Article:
CHICAGO | A Cook County judge said Thursday she will give Lynwood Police and Fire Board officials one more chance to restore to the village payroll a police officer who lost his job last year.
The Police Board had dismissed Joe Marigliano for a December 2012 incident in which a criminal suspect being pursued by police was able to drive away in Marigliano's squad car. Judge Mary Mikva earlier this year ruled the Police Board’s punishment was too harsh.
Mikva on Thursday said she thought she was clear at that time Marigliano should be reinstated to the Police Department, which the Police Board has refused to do.
The judge issued a supplement to her ruling that says Marigliano’s “reinstatement is a necessity” for the village to be in compliance with the Cook County courts.
She also scheduled another hearing for Wednesday. At that time, attorneys for Marigliano say they will argue for fines against Police Board members for their actions, but Mikva said the whole thing could be “a moot point” if Marigliano is restored to the Police Department payroll by then.
Whether that will happen is questionable. Timothy Lapp, an attorney for the Police Board, has said village officials oppose restoring Marigliano because they filed a notice Thursday of intent to appeal Mikva’s ruling to the Illinois appellate court. They say if the appeals court ultimately overturns Mikva, then any time Marigliano serves this year would be wrong.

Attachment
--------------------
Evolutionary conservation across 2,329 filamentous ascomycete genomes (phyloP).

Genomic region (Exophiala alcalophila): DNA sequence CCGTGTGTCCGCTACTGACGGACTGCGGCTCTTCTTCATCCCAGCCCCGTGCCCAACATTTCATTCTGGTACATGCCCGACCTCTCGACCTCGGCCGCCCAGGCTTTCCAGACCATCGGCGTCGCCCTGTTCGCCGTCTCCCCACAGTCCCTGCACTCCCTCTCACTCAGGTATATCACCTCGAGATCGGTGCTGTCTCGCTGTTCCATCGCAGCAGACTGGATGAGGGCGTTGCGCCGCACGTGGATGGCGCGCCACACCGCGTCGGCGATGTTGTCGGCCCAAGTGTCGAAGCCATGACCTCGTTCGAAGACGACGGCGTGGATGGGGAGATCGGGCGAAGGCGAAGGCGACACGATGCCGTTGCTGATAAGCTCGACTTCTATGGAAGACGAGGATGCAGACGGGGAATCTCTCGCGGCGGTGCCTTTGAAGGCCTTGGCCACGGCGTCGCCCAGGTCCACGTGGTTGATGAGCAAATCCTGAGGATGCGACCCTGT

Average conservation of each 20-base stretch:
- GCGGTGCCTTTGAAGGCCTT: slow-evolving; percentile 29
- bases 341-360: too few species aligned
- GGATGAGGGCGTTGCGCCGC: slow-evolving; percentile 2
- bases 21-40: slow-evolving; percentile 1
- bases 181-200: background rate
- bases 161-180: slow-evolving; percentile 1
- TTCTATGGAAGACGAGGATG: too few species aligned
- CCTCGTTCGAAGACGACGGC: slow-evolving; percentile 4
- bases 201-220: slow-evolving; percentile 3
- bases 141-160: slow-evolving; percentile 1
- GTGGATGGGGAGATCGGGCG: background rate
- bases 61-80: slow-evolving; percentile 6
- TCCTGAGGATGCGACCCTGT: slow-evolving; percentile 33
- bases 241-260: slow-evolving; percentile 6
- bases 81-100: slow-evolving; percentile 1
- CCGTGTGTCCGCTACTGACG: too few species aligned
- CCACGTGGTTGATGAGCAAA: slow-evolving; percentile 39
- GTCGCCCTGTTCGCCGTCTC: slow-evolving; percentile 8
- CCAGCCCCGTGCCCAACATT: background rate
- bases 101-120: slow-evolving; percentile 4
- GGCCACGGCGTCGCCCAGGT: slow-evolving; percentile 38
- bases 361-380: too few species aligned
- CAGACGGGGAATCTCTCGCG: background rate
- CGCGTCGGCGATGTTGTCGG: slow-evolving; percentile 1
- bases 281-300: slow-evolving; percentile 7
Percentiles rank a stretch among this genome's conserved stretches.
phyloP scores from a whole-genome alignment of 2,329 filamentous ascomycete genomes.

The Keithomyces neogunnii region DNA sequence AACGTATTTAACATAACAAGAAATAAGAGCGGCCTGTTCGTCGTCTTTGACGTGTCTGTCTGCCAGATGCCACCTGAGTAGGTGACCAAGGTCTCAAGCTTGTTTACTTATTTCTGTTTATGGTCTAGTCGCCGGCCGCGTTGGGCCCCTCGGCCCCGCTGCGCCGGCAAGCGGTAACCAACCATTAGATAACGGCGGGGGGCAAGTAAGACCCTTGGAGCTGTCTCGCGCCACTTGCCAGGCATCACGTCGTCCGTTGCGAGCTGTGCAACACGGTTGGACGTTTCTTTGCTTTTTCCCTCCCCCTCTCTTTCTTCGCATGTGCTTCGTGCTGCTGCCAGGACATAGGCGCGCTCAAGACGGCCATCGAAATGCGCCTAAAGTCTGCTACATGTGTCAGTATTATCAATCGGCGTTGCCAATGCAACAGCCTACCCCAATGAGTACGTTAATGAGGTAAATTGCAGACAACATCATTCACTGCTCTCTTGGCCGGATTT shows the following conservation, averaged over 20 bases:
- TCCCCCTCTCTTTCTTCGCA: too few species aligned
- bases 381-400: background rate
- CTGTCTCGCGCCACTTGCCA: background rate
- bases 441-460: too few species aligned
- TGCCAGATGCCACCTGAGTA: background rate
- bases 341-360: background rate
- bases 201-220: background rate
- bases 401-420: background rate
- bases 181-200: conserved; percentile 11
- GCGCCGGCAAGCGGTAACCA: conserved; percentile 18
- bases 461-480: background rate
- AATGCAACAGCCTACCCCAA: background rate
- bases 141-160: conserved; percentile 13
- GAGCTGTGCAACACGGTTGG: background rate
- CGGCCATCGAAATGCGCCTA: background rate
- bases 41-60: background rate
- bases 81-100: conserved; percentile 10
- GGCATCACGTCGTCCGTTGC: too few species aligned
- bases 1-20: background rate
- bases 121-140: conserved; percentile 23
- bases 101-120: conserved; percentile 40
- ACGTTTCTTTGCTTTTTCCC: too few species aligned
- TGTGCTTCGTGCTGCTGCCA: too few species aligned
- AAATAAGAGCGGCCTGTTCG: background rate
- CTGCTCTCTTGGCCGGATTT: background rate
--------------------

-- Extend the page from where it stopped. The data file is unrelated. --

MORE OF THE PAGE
In fact, Lapp on Thursday argued that once Mikva issued her ruling in the case last month, she no longer has any jurisdiction over the matter, a claim Mikva herself strongly disagreed with.
“Are you really telling me that the Police Board can do nothing, and I can do nothing to respond?” Mikva asked of Lapp at one point during proceedings in her Daley Center courtroom.
“At this point, yes,” Lapp responded.
To which Mikva retorted, “That’s ridiculous!”
As for Marigliano’s attorney, Christopher Cooper, he said he believes the Police Board is following the lead of Village President Eugene Williams in strongly opposing Marigliano. Williams was not available Thursday to comment.
Cooper said the village needs to follow court orders, just like anyone else. In fact, he said Lynwood could put itself in compliance with Mikva’s order by returning Marigliano to the payroll, then suspending him with pay while the lawsuit is pending.
In such circumstances, Marigliano would not actually be on the streets as a working police officer.
“I’m not saying that’s what I want them to do to my client, but at least that would put them in compliance,” Cooper said. “The village isn’t even willing to do that.”